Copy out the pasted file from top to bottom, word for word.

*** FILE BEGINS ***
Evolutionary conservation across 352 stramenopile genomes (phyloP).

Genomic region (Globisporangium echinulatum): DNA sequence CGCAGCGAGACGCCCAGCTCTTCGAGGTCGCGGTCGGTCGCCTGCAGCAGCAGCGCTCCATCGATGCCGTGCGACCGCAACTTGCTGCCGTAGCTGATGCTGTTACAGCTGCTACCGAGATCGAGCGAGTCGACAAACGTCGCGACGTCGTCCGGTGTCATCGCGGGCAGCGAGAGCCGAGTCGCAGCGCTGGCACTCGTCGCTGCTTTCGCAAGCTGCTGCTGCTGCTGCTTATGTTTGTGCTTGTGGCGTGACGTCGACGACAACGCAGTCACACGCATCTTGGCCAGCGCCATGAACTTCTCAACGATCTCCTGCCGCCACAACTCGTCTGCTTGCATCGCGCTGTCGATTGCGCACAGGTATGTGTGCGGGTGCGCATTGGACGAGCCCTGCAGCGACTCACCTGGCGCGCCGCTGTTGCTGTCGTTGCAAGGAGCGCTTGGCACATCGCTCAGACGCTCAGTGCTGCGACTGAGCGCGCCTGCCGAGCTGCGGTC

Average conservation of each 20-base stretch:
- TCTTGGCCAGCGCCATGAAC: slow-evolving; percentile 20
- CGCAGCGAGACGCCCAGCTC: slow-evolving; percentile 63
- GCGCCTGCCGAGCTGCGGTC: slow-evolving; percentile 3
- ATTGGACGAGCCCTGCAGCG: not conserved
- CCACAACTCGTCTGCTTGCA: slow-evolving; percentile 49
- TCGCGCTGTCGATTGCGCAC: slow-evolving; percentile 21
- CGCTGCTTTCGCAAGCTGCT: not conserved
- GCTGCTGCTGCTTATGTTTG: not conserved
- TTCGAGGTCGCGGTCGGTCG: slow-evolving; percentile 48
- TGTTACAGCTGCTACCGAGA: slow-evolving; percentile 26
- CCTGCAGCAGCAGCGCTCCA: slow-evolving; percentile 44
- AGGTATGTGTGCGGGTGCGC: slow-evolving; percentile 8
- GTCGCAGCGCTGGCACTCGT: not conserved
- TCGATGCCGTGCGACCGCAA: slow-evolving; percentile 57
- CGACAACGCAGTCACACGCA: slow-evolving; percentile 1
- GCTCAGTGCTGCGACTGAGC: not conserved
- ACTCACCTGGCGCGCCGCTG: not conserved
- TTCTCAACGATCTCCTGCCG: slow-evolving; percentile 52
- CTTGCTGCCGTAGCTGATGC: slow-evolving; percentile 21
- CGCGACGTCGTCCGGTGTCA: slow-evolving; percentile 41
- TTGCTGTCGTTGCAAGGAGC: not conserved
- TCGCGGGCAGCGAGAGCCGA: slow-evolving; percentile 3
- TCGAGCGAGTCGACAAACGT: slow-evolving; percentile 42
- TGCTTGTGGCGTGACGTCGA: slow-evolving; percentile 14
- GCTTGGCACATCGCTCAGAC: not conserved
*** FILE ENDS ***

Evolutionary conservation across 352 stramenopile genomes (phyloP).

Genomic region (Globisporangium echinulatum): DNA sequence CGCAGCGAGACGCCCAGCTCTTCGAGGTCGCGGTCGGTCGCCTGCAGCAGCAGCGCTCCATCGATGCCGTGCGACCGCAACTTGCTGCCGTAGCTGATGCTGTTACAGCTGCTACCGAGATCGAGCGAGTCGACAAACGTCGCGACGTCGTCCGGTGTCATCGCGGGCAGCGAGAGCCGAGTCGCAGCGCTGGCACTCGTCGCTGCTTTCGCAAGCTGCTGCTGCTGCTGCTTATGTTTGTGCTTGTGGCGTGACGTCGACGACAACGCAGTCACACGCATCTTGGCCAGCGCCATGAACTTCTCAACGATCTCCTGCCGCCACAACTCGTCTGCTTGCATCGCGCTGTCGATTGCGCACAGGTATGTGTGCGGGTGCGCATTGGACGAGCCCTGCAGCGACTCACCTGGCGCGCCGCTGTTGCTGTCGTTGCAAGGAGCGCTTGGCACATCGCTCAGACGCTCAGTGCTGCGACTGAGCGCGCCTGCCGAGCTGCGGTC

Average conservation of each 20-base stretch:
- TCTTGGCCAGCGCCATGAAC: slow-evolving; percentile 20
- CGCAGCGAGACGCCCAGCTC: slow-evolving; percentile 63
- GCGCCTGCCGAGCTGCGGTC: slow-evolving; percentile 3
- ATTGGACGAGCCCTGCAGCG: not conserved
- CCACAACTCGTCTGCTTGCA: slow-evolving; percentile 49
- TCGCGCTGTCGATTGCGCAC: slow-evolving; percentile 21
- CGCTGCTTTCGCAAGCTGCT: not conserved
- GCTGCTGCTGCTTATGTTTG: not conserved
- TTCGAGGTCGCGGTCGGTCG: slow-evolving; percentile 48
- TGTTACAGCTGCTACCGAGA: slow-evolving; percentile 26
- CCTGCAGCAGCAGCGCTCCA: slow-evolving; percentile 44
- AGGTATGTGTGCGGGTGCGC: slow-evolving; percentile 8
- GTCGCAGCGCTGGCACTCGT: not conserved
- TCGATGCCGTGCGACCGCAA: slow-evolving; percentile 57
- CGACAACGCAGTCACACGCA: slow-evolving; percentile 1
- GCTCAGTGCTGCGACTGAGC: not conserved
- ACTCACCTGGCGCGCCGCTG: not conserved
- TTCTCAACGATCTCCTGCCG: slow-evolving; percentile 52
- CTTGCTGCCGTAGCTGATGC: slow-evolving; percentile 21
- CGCGACGTCGTCCGGTGTCA: slow-evolving; percentile 41
- TTGCTGTCGTTGCAAGGAGC: not conserved
- TCGCGGGCAGCGAGAGCCGA: slow-evolving; percentile 3
- TCGAGCGAGTCGACAAACGT: slow-evolving; percentile 42
- TGCTTGTGGCGTGACGTCGA: slow-evolving; percentile 14
- GCTTGGCACATCGCTCAGAC: not conserved